Speakeasy Ales & Lagers has revealed plans to increase its production volume by 500 percent as part of an ambitious expansion project, the San Francisco-based brewery has just announced.
Per a statement from the company, Speakeasy will increase its annual production capacity from 15,000 barrels to 90,000 barrels with the installation of a 60-barrel brewhouse and eight 300-barrel fermenters. The expansion, the largest in the brewery’s 17-year history, also includes the installation of a new lab, centrifuge, as well as canning and kegging lines.
“We’ve been growing double digits for several years and we’ve definitely been up against the wall,” Speakeasy founder Forest Gray told Brewbound. “And last year we had an opportunity to work with a bank that was working in the craft beer space.”
The project, financed by Union Bank, is expected to cost approximately $7.5 million, according to Gray, who said that Speakeasy would be ready to begin producing beer with the new brewhouse by next month.
Speakeasy is the latest in a string of Bay Area breweries expanding operations. Having contracted much of its production to a brewery in Minnesota for the past several years, 21st Amendment is now getting set to bring production back home by moving into its own new $21 million facility in San Leandro. Earlier this year, Magnolia Brewing crowdfunded $150,000 in less than 24 hours to expand its own operations.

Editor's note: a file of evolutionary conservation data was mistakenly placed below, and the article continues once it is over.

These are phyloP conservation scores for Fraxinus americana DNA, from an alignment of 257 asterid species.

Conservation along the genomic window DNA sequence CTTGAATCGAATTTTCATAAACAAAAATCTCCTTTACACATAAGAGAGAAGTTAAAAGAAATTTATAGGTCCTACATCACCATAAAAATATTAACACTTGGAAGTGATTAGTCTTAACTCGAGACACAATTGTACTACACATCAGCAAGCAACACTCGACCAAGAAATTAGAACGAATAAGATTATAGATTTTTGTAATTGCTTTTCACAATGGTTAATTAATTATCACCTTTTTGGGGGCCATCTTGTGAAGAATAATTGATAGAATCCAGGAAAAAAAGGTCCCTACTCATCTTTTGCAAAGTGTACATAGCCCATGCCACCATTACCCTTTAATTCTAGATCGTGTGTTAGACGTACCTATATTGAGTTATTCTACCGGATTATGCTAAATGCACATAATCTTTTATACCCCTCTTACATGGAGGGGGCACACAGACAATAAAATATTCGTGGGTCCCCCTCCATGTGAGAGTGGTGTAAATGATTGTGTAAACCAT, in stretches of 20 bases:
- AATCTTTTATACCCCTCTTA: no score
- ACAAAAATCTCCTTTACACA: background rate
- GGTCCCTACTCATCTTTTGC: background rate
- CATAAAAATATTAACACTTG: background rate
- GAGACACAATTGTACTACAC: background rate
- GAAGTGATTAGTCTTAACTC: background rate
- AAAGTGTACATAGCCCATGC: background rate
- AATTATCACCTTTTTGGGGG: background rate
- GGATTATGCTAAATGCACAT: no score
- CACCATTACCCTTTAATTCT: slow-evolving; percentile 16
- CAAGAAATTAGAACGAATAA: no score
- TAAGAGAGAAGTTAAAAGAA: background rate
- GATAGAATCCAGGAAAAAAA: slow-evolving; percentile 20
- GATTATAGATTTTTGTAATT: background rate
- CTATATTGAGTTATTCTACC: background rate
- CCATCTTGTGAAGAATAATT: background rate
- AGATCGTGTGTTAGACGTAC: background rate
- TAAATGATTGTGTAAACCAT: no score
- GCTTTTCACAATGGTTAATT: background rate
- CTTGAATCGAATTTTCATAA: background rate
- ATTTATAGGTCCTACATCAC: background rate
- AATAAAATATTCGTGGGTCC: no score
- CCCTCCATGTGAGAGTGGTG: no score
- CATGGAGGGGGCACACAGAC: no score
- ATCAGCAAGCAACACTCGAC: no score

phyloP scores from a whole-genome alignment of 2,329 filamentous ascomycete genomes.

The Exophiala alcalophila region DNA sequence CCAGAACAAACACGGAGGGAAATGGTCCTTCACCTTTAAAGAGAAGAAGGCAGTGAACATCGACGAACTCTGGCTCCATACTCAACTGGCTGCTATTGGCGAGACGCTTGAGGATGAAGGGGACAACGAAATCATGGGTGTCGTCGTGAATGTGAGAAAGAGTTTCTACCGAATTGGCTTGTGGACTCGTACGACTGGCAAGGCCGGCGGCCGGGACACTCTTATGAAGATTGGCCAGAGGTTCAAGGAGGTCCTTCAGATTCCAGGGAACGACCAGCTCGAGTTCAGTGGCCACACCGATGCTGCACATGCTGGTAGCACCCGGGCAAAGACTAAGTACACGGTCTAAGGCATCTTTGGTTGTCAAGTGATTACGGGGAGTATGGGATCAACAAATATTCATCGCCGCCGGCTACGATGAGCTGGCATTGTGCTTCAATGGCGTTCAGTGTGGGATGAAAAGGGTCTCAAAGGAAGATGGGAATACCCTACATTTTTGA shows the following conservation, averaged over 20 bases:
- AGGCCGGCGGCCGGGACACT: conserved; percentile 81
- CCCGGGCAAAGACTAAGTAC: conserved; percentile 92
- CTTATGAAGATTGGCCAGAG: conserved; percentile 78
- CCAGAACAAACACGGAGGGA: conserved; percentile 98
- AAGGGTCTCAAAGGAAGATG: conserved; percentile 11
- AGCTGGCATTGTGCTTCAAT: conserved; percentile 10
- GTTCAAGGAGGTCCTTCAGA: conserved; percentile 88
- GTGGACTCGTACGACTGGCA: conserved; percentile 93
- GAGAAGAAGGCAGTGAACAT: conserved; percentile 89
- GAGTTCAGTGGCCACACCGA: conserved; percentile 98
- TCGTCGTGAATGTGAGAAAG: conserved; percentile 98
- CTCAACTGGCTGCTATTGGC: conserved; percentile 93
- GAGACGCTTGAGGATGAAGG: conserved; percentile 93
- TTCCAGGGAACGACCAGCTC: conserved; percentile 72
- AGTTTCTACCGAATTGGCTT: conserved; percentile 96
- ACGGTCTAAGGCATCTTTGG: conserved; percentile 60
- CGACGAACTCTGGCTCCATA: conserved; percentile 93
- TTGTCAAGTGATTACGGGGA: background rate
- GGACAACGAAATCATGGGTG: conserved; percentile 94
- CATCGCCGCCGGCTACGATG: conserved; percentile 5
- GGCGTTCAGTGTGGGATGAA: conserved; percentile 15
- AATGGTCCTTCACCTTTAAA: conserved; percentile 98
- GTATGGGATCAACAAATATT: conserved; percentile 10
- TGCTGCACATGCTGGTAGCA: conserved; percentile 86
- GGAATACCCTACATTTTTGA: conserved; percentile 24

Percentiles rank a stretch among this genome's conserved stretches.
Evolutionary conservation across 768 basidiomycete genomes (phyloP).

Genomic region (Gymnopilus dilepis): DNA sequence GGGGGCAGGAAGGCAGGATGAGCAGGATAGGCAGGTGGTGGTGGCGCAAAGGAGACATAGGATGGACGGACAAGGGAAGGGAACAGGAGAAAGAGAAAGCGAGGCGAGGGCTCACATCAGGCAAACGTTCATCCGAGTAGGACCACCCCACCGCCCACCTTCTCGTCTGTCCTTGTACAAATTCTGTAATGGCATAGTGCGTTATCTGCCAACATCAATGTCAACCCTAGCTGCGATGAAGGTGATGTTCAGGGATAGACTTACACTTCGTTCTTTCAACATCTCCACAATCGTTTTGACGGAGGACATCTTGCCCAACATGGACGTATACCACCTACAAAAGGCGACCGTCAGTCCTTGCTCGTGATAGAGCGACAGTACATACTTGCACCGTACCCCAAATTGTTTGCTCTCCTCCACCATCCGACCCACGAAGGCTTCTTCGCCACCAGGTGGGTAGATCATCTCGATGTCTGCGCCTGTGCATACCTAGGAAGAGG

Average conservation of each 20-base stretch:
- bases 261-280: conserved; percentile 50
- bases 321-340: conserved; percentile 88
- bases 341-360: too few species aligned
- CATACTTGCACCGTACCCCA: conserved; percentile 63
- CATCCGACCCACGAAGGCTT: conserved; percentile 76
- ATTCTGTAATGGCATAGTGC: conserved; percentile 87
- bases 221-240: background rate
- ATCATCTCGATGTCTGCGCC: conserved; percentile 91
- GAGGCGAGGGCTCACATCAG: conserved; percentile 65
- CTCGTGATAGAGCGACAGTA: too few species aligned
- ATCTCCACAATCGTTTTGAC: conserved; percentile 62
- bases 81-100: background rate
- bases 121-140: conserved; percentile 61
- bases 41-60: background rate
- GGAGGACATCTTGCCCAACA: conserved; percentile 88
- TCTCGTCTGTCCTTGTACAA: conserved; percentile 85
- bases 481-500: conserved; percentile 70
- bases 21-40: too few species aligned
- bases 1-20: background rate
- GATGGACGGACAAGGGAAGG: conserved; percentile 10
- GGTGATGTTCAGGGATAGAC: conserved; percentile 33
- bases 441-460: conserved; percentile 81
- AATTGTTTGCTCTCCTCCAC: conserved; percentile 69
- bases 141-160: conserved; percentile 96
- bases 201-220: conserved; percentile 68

With the new equipment and capacity, Speakeasy also plans to expand its barrel program and debut what it’s calling the Session 47 Series, a new line of low ABV products.
“Speakeasy didn’t make any beers that I could drink through a six hour smoke on a pork butt,” added head brewer, Kushal Hall. “The Session 47 Series is our answer.”
The series will debut with Baby Daddy IPA. At 4.7 percent ABV, it’s a canned complement to its bottled cousin, Big Daddy IPA, which clocks in at 6.5 percent ABV. The brewery has no immediate plans to can other current offerings, said Gray, who is wary of cannibalizing Speakeasy’s bottled business, something he spoke about during a Brew Talks meet up in 2013.
“If we put Big Daddy in a can, is it going to disrupt our bottles sales? It becomes a huge guessing game as to what’s going to happen,” he said. “It’s a vertical play. We’re not trying to cannibalize our current bottle sales. There are just some times when you don’t want a bottle, you want a can.”
Gray said he anticipates the series, which will be released throughout the company’s distribution footprint by July 4, to be a “pretty legitimate chunk” of the overall business, accounting for 8 to 10 percent of total sales by the end of the year.
Speakeasy, which sells beer in 14 states, is projecting sales of about 50,000 barrels of beer in 2015, roughly 50 percent more than it produced last year, said Gray.